Story time: My dad lived on a farm when he was a boy. This was during the depression of the 1930s. His dad was out of a job and his mom’s family had a big farm where they went to live for a while. Like any farm, they had lots of feral cats roaming the place. There were so many cats that they became a nuisance and had to be culled from time to time. One day, my dad was handed a burlap sack stuffed full of kittens and a big rock and told to take it down to the bridge and drop it in the river. I guess he walked all the way down to the bridge with the sack but couldn’t bring himself to do the deed, having to listen to those kittens mew and cry the whole time from being stuck in that bag. As Grandma told the story, she found him standing on the porch in tears, sobbing sorry, sorry, sorry, as he handed the sack back to her.


I drove up to Manawa yesterday to bring my Mom’s laptop back to her. I drove home with a car full of tools and camping gear.

Mom’s moving house soon. She put the ancestral manse up for sale last week, and she priced it to sell. She already has a couple buyers looking at it. She may be months or weeks or days from moving out, so she got rid of the last of the things she doesn’t want to take away with her by showing them to me while threatening to toss them in a dumpster. That worked.

The first thing she showed me was an odd assortment of hand tools she’d spread across my father’s work bench in the basement. The man had something like two dozen screwdrivers of wildly differing sizes. I’ve no doubt that was in part his way of ensuring he stood a better than even chance of finding one in a house where his sons routinely walked off with his screwdriver, wrenches and pliers, then either put them back in the wrong place (which I guess wouldn’t technically be “putting them back,” would it?), or dropped them on the spot and forgot about them. No wonder the man was constantly stamping around the house grumbling, “Where the hell is my [insert name of lost tool]?”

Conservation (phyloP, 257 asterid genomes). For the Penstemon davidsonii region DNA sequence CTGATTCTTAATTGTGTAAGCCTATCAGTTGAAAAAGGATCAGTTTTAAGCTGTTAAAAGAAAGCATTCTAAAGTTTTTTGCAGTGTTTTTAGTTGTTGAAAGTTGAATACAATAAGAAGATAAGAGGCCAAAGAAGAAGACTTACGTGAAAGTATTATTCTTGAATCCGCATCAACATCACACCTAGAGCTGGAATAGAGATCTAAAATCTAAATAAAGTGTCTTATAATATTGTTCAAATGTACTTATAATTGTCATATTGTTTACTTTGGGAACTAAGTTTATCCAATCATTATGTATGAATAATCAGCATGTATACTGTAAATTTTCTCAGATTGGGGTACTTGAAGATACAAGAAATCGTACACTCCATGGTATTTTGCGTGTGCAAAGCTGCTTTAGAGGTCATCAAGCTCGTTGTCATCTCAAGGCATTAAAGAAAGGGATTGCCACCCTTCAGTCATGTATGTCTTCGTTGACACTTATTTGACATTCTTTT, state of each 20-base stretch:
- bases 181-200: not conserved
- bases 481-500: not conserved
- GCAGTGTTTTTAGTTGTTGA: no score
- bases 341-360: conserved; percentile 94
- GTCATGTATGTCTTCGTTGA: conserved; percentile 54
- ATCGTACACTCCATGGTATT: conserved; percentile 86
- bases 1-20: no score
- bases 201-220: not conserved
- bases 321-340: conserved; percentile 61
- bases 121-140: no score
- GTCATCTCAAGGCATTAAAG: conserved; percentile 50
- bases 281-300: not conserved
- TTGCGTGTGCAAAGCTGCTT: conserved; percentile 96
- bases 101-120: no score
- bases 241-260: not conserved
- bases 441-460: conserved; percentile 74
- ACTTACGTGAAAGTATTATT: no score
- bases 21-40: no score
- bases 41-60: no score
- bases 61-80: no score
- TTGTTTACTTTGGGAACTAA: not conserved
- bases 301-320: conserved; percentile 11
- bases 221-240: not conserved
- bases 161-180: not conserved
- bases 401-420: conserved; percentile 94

Mom also wanted to get rid of a tent and some other camping equipment like a lantern and a cook stove. I took it all off her hands on the slight chance that I might somehow figure out a way to get B to give up a few days in her garden to spend a weekend at Penninsula State Park or one of our state’s other lovely campgrounds in the summer. I’m no closer to figuring that one out than I am to building my own moon rocket, but the possibility’s there. It could happen.

She also bequeathed to me a stack of newspapers my father kept for reasons that remain unknown to us at the moment. For a very short time he worked at a tiny tabloid newspaper in Marquette called The Mirror until it folded (har!) shortly after he was hired on. Mom found a bundle of them, eight inches thick, tied up with a cord. Maybe he kept them as no more than a memento, or maybe I’ll leaf through them at some time in the future and, who knows, find an amazing story. It seems more likely, though, that I’ll remain mystified and the newspapers will end up in the recycling bin.

Once everything was loaded into the car, ready to go, Mom made us a couple hamburgers, threw them on the grill, and we sat down to lunch. That was nice. Not only did she fill my trunk with camping equipment and tools, she filled my tummy with hamburgers and beans.

We sat in the front room for a short time afterwards to talk a little before I had to go. She saw me off from the end of the driveway in proper Wisconsin style with a wave before turning to head back to the house as I motored off toward the highway.

The Vaseline Story

Dad was mowing the grass in the back yard. My brother Pete and I were working on something in the garage with the back door open. Dad was about as far away across the back yard as he could get when suddenly the growl of the lawnmower engine died and was replaced just moments after by Dad’s voice yelling across the yard, asking one of us to bring the Vaseline.

Pete and I turned and gave each other the puzzled dog look. “Did he say ‘Vaseline’?” Pete asked me, and I answered, “That’s what I heard, too.”

So I shouted back: “You want the Vaseline?”

“Yes! The Vaseline!” And then he added, as if it would help to clarify the request: “For the lawnmower!”

It was your standard lawnmower with a three-horsepower, two-stroke gasoline engine, and we had a yard so big it took most of an afternoon to mow it, so the gas tank ran dry at least once. It would make sense if he asked for the gasoline, but he hadn’t, or at least we were pretty sure he hadn’t. We were pretty sure he asked for the Vaseline. Pretty sure.

But there was a can of gasoline in the garage, in plain view, and there was also a big jar of Vaseline on the work bench that we used to grease up stick bolts and axles and whatnot, also in plain view. He hadn’t checked the gas tank on the lawn mower after he shut it off, so it’s just possible that he really did want the Vaseline instead of the gasoline, but why he would want the Vaseline was a mystery. But that’s what we both heard him ask for.